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Rower Reina Kern is not a traditional senior, but she has still been able to make a positive impact as a leader on her team. (Photo from Reina Kern)

Being a senior comes with expectations. It’s Year Four, our time at Penn is coming to an end, and it is time for us to step into the shoes of those who graduated before us.

It’s a common saying that age brings responsibility. As you gain more wisdom, you’re supposed to become better at different aspects of life, intellectually, athletically, or socially. With age also comes the expectation to lead and to set an example for those around you.

Regina Salmons, who graduated last year, was my senior captain on the women’s rowing team and was the true embodiment of a conventional senior leader. She was someone I looked up to, and I continue to do so. Regina knew the answer to just about everything I ever asked her (she is now training to row in the Olympic Games in 2020).

I’m not that senior. I walked on to the team halfway through my college career completely blind. I went from knowing the ins and outs of field hockey to knowing absolutely nothing about my new sport: rowing. Over my two seasons on the rowing team I have gained quite a bit of knowledge, but I am still just learning the ropes each and every day.

Because of this lack of experience, I have had to consciously think about how I could personally contribute to my team and to the women’s rowing program in general. I am not the senior that other rowers may go to for technical advice, or the senior that freshmen seek out to discuss the hard transition between high school and collegiate rowing, but I’ve had to make an impact in other ways. Who I am as a person and how I attack each day has defined my leadership style. My past experiences and hardships have allowed me to support my team in a way that many seniors can’t.

Through my experience, I have learned that there is not one right way to lead. Even if you are still learning and are less experienced than others, you can lead by setting an example of how to respond to constructive criticism.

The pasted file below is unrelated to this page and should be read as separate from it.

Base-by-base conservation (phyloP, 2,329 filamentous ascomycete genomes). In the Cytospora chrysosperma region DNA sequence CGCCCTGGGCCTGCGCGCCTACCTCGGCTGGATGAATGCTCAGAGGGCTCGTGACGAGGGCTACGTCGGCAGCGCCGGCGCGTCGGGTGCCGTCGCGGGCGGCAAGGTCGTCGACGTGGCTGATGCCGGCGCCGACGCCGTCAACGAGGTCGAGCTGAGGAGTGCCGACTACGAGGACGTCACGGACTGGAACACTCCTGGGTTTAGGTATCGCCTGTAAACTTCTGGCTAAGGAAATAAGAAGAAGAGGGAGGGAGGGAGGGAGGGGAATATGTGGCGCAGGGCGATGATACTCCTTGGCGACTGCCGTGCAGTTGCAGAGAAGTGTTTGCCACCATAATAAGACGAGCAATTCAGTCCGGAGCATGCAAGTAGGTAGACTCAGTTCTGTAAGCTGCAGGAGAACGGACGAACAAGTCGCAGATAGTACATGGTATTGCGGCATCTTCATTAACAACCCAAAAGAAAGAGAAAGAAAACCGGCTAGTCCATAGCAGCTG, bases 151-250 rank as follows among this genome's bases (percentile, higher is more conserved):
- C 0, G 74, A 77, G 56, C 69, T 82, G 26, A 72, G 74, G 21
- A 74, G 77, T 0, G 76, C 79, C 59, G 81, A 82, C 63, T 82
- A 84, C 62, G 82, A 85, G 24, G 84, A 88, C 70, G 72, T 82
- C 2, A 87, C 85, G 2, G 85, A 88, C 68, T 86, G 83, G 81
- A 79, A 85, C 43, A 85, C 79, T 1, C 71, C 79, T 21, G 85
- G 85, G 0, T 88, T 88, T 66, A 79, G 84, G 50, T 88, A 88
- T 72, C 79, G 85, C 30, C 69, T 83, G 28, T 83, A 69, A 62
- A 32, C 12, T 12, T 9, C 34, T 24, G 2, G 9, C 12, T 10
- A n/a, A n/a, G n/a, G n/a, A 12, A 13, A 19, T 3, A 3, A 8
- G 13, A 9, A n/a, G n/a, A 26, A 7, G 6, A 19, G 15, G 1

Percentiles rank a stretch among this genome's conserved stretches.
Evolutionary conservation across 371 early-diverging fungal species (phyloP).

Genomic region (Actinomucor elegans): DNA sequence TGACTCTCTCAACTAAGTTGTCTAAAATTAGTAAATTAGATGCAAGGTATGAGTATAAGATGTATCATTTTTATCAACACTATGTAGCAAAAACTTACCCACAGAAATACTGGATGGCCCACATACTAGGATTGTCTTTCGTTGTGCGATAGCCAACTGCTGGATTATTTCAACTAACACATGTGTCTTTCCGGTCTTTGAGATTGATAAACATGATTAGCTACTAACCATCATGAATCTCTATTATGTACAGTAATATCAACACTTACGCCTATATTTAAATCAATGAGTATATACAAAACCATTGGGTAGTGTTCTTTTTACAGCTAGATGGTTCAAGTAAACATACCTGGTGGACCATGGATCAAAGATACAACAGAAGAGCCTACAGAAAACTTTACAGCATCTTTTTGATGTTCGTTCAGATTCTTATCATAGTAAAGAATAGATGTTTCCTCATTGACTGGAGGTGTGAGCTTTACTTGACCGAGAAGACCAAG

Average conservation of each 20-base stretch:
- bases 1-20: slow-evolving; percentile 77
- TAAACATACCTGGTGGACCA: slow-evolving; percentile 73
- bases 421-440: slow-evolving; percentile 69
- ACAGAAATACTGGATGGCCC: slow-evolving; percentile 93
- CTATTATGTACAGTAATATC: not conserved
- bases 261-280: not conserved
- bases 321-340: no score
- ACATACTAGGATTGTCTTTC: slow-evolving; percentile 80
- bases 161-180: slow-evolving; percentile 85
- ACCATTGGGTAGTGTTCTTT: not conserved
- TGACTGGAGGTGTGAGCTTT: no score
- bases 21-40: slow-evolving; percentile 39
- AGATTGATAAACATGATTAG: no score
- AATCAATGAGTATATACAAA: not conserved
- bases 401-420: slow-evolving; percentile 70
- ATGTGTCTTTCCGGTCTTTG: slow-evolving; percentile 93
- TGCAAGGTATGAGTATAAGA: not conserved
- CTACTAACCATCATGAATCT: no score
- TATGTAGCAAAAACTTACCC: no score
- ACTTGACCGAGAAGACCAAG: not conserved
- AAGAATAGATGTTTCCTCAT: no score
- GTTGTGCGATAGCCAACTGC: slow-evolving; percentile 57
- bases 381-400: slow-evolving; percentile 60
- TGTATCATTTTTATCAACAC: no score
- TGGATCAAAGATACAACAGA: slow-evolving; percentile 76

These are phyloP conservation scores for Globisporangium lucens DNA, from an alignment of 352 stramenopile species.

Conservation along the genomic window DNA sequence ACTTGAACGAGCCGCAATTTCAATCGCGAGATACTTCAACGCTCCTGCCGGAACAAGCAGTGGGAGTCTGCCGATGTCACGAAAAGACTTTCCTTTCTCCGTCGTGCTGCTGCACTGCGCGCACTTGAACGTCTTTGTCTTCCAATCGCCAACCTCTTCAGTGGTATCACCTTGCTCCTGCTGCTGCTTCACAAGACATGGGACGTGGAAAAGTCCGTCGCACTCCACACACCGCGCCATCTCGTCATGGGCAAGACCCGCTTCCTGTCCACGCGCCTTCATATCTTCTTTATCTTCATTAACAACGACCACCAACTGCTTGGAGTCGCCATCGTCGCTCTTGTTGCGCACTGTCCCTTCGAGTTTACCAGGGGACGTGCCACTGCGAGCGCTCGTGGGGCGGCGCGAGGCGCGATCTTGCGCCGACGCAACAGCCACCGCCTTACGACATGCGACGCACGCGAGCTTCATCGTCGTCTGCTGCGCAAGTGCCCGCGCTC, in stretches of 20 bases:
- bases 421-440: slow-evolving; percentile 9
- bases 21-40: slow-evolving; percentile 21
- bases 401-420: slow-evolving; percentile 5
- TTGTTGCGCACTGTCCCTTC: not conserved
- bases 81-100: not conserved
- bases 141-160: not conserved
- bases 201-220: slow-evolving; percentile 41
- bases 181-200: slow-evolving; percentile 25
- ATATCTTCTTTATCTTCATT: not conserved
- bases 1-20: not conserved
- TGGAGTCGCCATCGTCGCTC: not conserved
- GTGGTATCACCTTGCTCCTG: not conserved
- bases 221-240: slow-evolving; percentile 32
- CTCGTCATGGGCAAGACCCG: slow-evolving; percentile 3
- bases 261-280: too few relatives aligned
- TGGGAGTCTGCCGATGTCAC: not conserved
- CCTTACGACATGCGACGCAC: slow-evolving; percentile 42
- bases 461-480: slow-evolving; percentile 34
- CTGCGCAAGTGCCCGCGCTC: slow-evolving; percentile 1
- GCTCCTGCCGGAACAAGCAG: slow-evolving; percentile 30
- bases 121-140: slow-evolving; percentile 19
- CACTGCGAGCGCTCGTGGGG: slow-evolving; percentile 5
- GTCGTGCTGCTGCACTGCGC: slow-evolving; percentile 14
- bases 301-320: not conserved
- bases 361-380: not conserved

My story shows that it is possible to give up something you love and to find something new to channel your life into; that age should never hold you back or determine how you go through life, but instead it should be a driving force to better yourself. Yes, it is difficult to embark on a journey where you don’t know the direction or how to reach your destination, but it takes trusting yourself to walk down that path. With rowing, I had to have the humility to know that I would not be the best, but the resilience to know I could get there.

Credit: Chase Sutton

If you want to know exactly how this experience can feel, it’s like every single day I am a freshman again.

There are so many aspects of rowing that I am just coming to learn now with only seven months left in my college career, and some parts of the sport that I have yet to perfect. People look at me and see “senior” because of how old I am, but they do not know my past or how it feels to be in the shoes of someone who is still learning the basics even as they are about to graduate. My age has become something so minor for me that I almost forget that I am a senior.

During my first few weeks on the team, different girls would come sit next to me on the erg or walk up to me at the boathouse and either instruct me on what to do better or offer their help. Even today, I could sit on an erg next to a freshman and learn something from them.

I’ve come to understand that learning does not stop with age, but rather is a chance to learn from those around you — even if they are younger — and to accept that this process never truly ends. “Senior” can be a restrictive category, but does it really define us?

We must remember that the “senior” title is just a title; that it is a mere word that describes how long we’ve been at Penn, not necessarily how old we are or how knowledgeable we are about something. The word senior tells me I am supposed to act a certain way and be a certain person, but this title does not define me. I almost can’t relate to the archetypal senior. But I’ve realized that I no longer need to try to fit into this category. That is not my purpose. 

My purpose is to set an example of how to attack life when it sends you on an alternative route; one that you were extremely unprepared for and are unable to control. I want my teammates and others to look at me as a leader who looked adversity straight in the face and chose to press on regardless.

There will always be a time in your life when you don’t know something, and either you humbly accept that you do not know it and do your best to learn, or you will fall behind. It is a decision everyone will have to make at one point in time. I want my teammates to remember me as someone who did just that.

When the next hurdle in my life comes and I do not know how to get through it, I will look back at my senior year and remember exactly what it felt like.

I did not know how to erg, but I learned.

I did not know how to row, but I learned.

I did not know where to turn when my life turned upside down, but I found my way.

REINA KERN is a College senior from Freehold, N.J. She is a member of the women's rowing team and a sports columnist for The Daily Pennsylvanian. She can be reached at